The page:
I have a weakness. I will admit it. Every time I see a legal story linked on my Facebook feed I know the tittle, story, or comments will make me mad, but I click on it anyway. Sometimes, I get so weak that I even start responding to comments, which is generally a bad idea.

 A little back story, I saw this headline on my Facebook feed “Magistrate Judge Recommends Not Dropping Charges Against Eric C. Conn”. Now, maybe I am a fool, but when I read this headline, it sounds like Mr. Conn’s lawyers are asking that his entire criminal case be dropped. I am immediately doubtful that this is the case, so I figured I should look around a bit. I first go to the comment section, to see if someone will quickly confirm that my initial reading is wrong, but I find no relief. The comments are filled with people either upset that this was even a possibility or people complaining the system is crooked and Mr. Conn would somehow win out. To be clear, I understand why these people are mad if they believe Mr. Conn may potentially walk away free and have all the charges dropped.

 My next step was to click the story and read it for clarification and I became pretty confident I knew what was going on, but to be sure, I went and read the motions and eventual order that were submitted in the case. To make a very long story short, Mr. Conn was indicted on 18 charges originally. Mr. Conn then worked out a deal with the government where they would dismiss those 18 charges, if he plead guilty to two other charges, which were not part of the originally indictment. So, we have 18 original charges and 2 new charges. He also agreed to numerous other things that do not really matter for this story. Mr. Conn then plead guilty to the two new charges, but ran away before his sentencing on them. While he was gone, he was sentenced based on those charges, but the government announced they were voiding his plead deal, which is what required them to dismiss the original 18 charges. Allowing the government to still prosecute him for the original 18 charges, in addition to the two he had just been sentenced on. The problem is that I had to read 4 multi page documents filled with legal arguments to figure all of this out. Most lawyers would not have taken the time to do this, much less the general public.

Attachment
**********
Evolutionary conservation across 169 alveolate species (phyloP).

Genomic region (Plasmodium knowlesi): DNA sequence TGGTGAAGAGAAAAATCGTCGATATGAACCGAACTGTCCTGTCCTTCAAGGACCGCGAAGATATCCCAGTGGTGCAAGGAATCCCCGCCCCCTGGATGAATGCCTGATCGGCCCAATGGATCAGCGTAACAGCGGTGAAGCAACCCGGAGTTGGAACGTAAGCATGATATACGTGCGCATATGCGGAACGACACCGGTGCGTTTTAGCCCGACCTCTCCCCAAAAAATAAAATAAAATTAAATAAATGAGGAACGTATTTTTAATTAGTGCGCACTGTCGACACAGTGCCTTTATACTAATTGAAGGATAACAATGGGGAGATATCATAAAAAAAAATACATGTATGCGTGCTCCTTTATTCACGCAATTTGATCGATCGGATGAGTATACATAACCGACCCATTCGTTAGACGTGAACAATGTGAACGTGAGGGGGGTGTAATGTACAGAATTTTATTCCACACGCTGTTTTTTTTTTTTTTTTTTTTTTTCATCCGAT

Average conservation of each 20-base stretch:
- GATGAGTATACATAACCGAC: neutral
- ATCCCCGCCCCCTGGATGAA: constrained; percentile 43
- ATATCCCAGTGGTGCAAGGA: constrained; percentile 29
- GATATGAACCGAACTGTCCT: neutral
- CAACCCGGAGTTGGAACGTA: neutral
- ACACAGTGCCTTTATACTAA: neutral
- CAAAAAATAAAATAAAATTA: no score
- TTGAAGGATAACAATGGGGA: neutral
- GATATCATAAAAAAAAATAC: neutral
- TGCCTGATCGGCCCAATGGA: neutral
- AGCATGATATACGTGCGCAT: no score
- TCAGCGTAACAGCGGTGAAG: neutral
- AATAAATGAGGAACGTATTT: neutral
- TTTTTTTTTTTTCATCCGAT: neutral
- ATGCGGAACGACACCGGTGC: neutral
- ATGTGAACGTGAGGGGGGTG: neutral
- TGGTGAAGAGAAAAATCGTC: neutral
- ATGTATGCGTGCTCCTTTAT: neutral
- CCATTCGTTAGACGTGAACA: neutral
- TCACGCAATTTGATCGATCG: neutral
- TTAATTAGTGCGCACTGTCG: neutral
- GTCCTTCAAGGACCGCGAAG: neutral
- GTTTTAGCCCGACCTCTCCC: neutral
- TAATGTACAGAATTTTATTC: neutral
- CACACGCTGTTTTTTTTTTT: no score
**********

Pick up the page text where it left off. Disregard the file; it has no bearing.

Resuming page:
So, what the issue really was about was Mr. Conn’s Lawyers were asking the Judge to rule that the government had to stand by their plea deal and dismiss the original 18 counts. Now, that request may seem absurd considering that Mr. Conn violated the plea agreement by fleeing the country before sentencing, but I am not going to bore you with the contractual arguments. The point is that Mr. Conn is not about to get a “get out of jail free card”. Now, is that headline misleading? I would argue it is not, but I do believe it could be clearer. How about “Magistrate Judge Recommends Not Dropping allowing Eric C. Conn to enforce the plea agreement he violated.” That would seem to be a more accurate, but less catchy, title.

 So, be careful about getting angry and deciding our legal system is nothing but crooks, just because a news headline makes you mad. Read the full story first at least.